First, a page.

Then H Shift Determination block 36 finds the smallest value among the eight dh(i)'s. If dh(i0) denotes the smallest distance, such that dh(i0)<p·N/8, then the horizontal shift τh=i0, wherein p is a percentage threshold value used to determine if a grid exists. For example, p=20% can be used.
If dh(i0)≧p·N/8, then no grid is detected, and τh=−1. The computed horizontal shift τh, together with the vertical shift τv, is provided the Grid Position Determination block 38, described further below.
As mentioned above, the vertical processing section is similar in function to the horizontal processing section, and it can operate independently. The vertical processing section generates the vertical shift τv of the detected grid position from the standard grid position.
Referring to the vertical processing section in
Z v(m,n)=1 if f v″(m,n)·f v″(m−1, n)<0;
Z v(m,n)=0 otherwise;
wherein fv″ denotes the vertical second derivative, which can be calculated by using e.g. the high-pass filter (1, −2, 1), filtering along vertical direction. Once the vertical zero-crossing mask Zv(m,n) is generated, it is projected onto the vertical axis by a V Integral Projector 48, to produce a 1D signal Pv(m) represented as:
The vertical projection signal Pv(m) is supplied to a Local Max Mask generator 50 to generate the vertical local maximum mask Xv(m). If Pv(m) is the maximum within the e.g. interval [m−7, m+7], then the position m is marked as a local maximum position, and the local maximum mask Xv(m) is set to 1. Otherwise, Xv(m) is set to 0. The local maximum mask Xv(m) provides the detected grid's vertical positions if the grid exists.
The vertical local maximum mask Xv(m) is then provided to a V Shift Determination block 52 to determine the vertical shift τv of the detected grid's vertical position Xv(m) from the standard grid's vertical position. If Sv(m) denotes the standard grid's vertical position, then Sv(m)=1 if m can be divided by 8, and Sv(m)=0 otherwise. Similar to its counterpart in the horizontal processing section, the V Shift Determination block 52 first computes the distances dv(i) between the vertical local maximum mask Xv(m) and the 8 possible shifted versions of the vertical position of the standard grid Sv(m) according to the example relation:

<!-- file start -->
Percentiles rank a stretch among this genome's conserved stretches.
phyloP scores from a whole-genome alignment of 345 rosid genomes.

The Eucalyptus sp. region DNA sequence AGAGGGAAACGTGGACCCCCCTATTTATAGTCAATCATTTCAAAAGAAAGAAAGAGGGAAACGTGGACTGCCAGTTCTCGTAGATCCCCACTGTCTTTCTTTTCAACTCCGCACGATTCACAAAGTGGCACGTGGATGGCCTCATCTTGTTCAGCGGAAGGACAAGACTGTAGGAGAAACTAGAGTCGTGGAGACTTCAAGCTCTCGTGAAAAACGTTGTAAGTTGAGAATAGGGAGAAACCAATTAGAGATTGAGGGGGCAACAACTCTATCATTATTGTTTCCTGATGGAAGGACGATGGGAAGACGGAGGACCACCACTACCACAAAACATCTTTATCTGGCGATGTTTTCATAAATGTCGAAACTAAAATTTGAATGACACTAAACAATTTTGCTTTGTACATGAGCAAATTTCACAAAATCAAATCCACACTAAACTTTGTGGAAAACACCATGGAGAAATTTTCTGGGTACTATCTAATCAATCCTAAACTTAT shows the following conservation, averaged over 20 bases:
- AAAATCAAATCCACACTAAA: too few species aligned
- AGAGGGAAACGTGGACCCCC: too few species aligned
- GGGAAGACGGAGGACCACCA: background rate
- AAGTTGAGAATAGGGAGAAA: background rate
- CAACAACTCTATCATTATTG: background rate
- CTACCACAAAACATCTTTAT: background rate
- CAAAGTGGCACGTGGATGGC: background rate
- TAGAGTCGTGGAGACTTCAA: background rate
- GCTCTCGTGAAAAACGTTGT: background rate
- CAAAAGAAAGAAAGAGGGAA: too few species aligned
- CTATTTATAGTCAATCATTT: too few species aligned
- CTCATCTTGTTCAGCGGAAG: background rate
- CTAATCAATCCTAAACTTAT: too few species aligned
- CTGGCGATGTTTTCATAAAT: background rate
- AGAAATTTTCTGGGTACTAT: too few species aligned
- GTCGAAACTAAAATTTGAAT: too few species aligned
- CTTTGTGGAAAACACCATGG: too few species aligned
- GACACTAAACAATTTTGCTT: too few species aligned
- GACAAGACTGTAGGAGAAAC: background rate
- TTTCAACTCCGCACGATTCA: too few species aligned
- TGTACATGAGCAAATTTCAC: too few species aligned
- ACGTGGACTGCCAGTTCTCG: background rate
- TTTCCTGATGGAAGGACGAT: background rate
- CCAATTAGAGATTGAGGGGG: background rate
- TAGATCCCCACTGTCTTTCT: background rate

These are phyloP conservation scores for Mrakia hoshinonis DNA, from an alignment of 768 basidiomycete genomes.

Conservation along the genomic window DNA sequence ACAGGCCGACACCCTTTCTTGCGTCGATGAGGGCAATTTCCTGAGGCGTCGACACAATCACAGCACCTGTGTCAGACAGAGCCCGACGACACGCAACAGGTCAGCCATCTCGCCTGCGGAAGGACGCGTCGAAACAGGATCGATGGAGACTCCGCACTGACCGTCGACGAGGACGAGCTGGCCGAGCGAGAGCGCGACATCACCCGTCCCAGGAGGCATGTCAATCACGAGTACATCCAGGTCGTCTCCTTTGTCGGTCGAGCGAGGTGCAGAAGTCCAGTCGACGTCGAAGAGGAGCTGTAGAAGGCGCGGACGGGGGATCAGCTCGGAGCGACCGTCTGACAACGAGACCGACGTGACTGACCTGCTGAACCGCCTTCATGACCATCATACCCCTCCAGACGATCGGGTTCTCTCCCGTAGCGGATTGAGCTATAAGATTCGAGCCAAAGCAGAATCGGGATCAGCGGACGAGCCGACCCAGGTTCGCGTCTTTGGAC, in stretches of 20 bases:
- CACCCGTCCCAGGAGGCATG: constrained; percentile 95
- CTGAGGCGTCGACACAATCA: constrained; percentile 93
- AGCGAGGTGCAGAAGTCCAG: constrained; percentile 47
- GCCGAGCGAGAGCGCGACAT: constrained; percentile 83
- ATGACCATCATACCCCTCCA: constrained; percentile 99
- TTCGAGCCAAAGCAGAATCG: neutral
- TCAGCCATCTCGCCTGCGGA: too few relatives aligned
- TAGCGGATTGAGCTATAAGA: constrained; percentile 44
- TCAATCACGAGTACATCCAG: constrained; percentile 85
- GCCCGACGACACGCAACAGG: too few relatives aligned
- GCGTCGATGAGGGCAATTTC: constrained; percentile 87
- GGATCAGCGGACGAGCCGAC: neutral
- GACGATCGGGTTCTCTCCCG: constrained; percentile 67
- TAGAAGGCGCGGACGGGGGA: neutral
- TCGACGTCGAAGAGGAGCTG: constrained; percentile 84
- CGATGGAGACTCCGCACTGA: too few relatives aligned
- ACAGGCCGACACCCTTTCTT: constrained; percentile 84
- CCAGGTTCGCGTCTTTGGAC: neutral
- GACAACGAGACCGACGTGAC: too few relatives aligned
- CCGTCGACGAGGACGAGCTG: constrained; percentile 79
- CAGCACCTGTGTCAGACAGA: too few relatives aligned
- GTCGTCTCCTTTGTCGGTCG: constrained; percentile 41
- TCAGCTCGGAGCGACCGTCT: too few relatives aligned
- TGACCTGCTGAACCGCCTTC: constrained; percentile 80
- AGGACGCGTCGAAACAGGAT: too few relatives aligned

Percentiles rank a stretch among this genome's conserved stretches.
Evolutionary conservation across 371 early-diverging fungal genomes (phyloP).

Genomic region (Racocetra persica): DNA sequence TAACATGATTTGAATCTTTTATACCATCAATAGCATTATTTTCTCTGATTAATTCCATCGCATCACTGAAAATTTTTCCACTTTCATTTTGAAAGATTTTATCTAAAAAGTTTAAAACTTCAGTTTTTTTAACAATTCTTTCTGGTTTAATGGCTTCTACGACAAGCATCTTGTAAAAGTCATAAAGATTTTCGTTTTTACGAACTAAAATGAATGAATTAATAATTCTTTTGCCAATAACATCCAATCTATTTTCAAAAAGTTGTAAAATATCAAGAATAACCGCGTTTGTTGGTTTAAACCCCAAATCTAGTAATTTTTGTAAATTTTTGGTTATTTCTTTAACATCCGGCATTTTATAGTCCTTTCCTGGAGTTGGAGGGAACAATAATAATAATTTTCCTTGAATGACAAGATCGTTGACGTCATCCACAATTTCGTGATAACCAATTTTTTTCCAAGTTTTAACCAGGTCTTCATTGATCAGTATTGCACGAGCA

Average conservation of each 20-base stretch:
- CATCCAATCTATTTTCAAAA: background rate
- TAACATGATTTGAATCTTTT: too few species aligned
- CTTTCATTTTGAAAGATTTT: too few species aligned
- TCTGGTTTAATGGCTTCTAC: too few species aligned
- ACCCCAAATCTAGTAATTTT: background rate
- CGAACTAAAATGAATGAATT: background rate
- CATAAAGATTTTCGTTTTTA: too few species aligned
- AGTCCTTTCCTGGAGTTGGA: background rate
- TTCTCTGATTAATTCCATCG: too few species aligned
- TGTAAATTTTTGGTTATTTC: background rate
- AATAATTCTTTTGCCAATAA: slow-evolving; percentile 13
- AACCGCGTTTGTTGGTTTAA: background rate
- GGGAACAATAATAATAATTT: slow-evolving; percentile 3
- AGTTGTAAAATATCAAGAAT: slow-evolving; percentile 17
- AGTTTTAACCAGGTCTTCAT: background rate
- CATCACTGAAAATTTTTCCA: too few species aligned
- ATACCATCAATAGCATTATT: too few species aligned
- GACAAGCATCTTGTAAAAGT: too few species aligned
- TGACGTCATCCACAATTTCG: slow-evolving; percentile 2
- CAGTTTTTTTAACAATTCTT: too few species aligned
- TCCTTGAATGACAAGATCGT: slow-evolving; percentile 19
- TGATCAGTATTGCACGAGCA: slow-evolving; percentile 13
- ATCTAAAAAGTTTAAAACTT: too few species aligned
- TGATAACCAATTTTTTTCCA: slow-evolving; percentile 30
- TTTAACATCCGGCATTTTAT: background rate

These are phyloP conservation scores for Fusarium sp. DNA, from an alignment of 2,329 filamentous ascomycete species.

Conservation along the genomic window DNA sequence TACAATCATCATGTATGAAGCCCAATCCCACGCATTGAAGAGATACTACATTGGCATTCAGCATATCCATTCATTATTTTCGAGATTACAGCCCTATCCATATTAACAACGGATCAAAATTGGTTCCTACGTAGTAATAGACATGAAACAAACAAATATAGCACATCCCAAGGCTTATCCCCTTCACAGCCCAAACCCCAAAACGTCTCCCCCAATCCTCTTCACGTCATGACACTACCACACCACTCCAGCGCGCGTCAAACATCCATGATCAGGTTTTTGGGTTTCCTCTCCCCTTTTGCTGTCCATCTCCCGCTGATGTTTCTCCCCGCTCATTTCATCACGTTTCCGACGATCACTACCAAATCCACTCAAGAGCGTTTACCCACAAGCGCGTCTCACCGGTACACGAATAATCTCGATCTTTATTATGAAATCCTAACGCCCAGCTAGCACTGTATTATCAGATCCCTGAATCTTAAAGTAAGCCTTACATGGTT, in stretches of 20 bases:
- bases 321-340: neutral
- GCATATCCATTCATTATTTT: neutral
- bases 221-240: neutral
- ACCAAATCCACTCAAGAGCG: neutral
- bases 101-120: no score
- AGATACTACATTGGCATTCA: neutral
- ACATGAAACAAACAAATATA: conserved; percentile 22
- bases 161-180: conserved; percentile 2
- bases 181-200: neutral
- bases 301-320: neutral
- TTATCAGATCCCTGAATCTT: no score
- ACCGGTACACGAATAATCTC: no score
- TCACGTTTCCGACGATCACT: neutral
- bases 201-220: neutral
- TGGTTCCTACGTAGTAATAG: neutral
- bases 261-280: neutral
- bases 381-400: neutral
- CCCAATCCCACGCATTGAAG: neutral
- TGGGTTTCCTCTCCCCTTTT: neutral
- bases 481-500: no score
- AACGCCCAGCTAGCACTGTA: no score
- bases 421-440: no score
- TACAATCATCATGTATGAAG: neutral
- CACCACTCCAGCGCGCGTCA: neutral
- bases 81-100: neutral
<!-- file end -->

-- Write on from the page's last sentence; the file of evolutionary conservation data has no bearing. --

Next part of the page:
Then V Shift Determination block 52 finds the smallest value among the eight dv(i)'s. If dv(i0) denotes the smallest distance, when dv(i0)<p·M/8, then the vertical shift τv=i0, wherein p is a percentage threshold value used to determine if a grid exists. For example, p=20% can be used. If dv(i0)≧p·M/8, then no grid is detected, and τv=−1.
In the final step of the grid detection, the Grid Position Determination block 38 uses the computed horizontal shift τh and vertical shift τv, and determines the detected grid's position G(m,n). If either τh=−1 or τv=−1, then G(m,n)=0 for all 0≦m<M and 0≦n<N, indicating that a grid is not detected. Otherwise, G(m,n)=S(m−τv, n−τh), wherein 0≦m<M and 0≦n<N. The detected grid position G(m,n) is the final output of the grid detection system.
Such a grid detector 12 according to the present invention accurately detects whether there is a grid in the input video and compute the precise location of the grid if it exists. The output of the grid detector 12 can be used to control post-processing for de-blocking as shown by example in
The aforementioned apparatus/systems in
The present invention has been described in considerable detail with reference to certain preferred versions thereof; however, other versions are possible. Therefore, the spirit and scope of the appended claims should not be limited to the description of the preferred versions contained herein.
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|U.S. Classification||382/268, 375/E07.241, 382/275, 375/240.29, 375/E07.19, 348/E05.077|
|International Classification||G06T9/00, H04N7/26, G06K9/40, H04N5/21, H04B1/66, H04N7/30|
|Cooperative Classification||H04N19/86, H04N19/865, H04N5/21|
|European Classification||H04N19/00V1A, H04N7/26P4|
|Apr 10, 2003||AS||Assignment|
Owner name: SAMSUNG ELECTRONICS CO., LTD., KOREA, REPUBLIC OF
Free format text: ASSIGNMENT OF ASSIGNORS INTEREST;ASSIGNORS:LIN, PENG;KIM, YEONG-TAEG;REEL/FRAME:013966/0099
Effective date: 20030407
|Nov 10, 2010||FPAY||Fee payment|
Year of fee payment: 4
|Dec 24, 2014||REMI||Maintenance fee reminder mailed|
|May 15, 2015||LAPS||Lapse for failure to pay maintenance fees|
|Jul 7, 2015||FP||Expired due to failure to pay maintenance fee|
Effective date: 20150515